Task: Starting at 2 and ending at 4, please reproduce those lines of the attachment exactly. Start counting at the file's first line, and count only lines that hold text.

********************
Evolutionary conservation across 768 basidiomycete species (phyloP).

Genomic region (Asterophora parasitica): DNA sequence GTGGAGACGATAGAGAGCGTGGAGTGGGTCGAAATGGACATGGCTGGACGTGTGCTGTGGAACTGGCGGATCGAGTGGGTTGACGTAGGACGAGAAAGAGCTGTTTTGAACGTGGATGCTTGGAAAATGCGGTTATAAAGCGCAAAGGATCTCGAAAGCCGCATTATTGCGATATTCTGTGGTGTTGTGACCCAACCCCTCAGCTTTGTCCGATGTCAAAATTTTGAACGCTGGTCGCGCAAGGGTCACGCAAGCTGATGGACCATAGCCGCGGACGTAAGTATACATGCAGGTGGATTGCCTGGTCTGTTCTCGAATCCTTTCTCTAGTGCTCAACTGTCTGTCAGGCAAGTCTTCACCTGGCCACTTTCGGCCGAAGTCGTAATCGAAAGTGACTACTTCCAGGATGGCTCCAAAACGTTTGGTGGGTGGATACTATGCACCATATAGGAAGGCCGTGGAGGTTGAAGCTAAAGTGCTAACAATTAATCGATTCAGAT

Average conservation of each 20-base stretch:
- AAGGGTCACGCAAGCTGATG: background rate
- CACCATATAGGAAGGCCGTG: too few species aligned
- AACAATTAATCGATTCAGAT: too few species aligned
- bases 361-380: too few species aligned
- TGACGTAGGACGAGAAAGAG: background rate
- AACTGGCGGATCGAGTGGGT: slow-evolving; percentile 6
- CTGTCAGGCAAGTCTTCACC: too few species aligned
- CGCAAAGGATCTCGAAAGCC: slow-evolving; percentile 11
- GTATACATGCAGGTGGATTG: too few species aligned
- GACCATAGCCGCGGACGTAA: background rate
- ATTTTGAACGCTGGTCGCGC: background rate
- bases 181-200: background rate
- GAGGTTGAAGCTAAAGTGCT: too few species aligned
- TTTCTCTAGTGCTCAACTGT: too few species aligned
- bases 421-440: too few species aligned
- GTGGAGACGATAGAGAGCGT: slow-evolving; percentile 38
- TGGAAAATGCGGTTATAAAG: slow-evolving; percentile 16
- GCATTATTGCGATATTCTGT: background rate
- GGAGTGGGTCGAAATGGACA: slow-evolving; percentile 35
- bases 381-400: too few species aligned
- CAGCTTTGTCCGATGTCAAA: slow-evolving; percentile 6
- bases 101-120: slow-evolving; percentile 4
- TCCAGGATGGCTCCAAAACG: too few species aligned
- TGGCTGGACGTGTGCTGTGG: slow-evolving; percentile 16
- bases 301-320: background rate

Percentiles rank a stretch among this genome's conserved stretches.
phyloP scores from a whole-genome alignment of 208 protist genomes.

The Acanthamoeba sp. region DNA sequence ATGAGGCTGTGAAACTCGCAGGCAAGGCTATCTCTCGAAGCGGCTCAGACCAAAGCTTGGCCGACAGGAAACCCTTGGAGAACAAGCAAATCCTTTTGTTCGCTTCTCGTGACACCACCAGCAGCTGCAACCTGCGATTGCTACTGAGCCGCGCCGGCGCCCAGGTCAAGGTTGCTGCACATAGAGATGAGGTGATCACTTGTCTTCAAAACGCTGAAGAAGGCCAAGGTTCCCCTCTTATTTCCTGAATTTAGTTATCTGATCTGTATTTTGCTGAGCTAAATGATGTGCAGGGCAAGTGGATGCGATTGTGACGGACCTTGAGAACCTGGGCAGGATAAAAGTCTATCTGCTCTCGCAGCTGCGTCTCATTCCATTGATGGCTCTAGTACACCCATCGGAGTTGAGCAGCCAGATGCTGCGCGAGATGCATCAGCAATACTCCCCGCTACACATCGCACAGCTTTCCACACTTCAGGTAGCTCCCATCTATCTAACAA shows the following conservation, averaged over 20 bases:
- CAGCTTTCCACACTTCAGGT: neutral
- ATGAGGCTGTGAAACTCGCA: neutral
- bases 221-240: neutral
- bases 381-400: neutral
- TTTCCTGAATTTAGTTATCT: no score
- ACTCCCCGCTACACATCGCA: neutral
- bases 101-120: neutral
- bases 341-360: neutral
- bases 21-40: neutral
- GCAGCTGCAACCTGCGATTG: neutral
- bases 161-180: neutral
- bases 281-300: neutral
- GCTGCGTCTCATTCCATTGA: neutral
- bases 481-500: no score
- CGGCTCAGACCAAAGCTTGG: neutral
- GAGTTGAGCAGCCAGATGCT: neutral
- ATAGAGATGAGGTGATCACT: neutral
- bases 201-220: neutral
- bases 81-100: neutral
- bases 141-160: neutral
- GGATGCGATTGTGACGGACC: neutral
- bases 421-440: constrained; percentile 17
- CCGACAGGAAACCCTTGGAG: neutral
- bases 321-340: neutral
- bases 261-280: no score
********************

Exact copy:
Genomic region (Asterophora parasitica): DNA sequence GTGGAGACGATAGAGAGCGTGGAGTGGGTCGAAATGGACATGGCTGGACGTGTGCTGTGGAACTGGCGGATCGAGTGGGTTGACGTAGGACGAGAAAGAGCTGTTTTGAACGTGGATGCTTGGAAAATGCGGTTATAAAGCGCAAAGGATCTCGAAAGCCGCATTATTGCGATATTCTGTGGTGTTGTGACCCAACCCCTCAGCTTTGTCCGATGTCAAAATTTTGAACGCTGGTCGCGCAAGGGTCACGCAAGCTGATGGACCATAGCCGCGGACGTAAGTATACATGCAGGTGGATTGCCTGGTCTGTTCTCGAATCCTTTCTCTAGTGCTCAACTGTCTGTCAGGCAAGTCTTCACCTGGCCACTTTCGGCCGAAGTCGTAATCGAAAGTGACTACTTCCAGGATGGCTCCAAAACGTTTGGTGGGTGGATACTATGCACCATATAGGAAGGCCGTGGAGGTTGAAGCTAAAGTGCTAACAATTAATCGATTCAGAT

Average conservation of each 20-base stretch:
- AAGGGTCACGCAAGCTGATG: background rate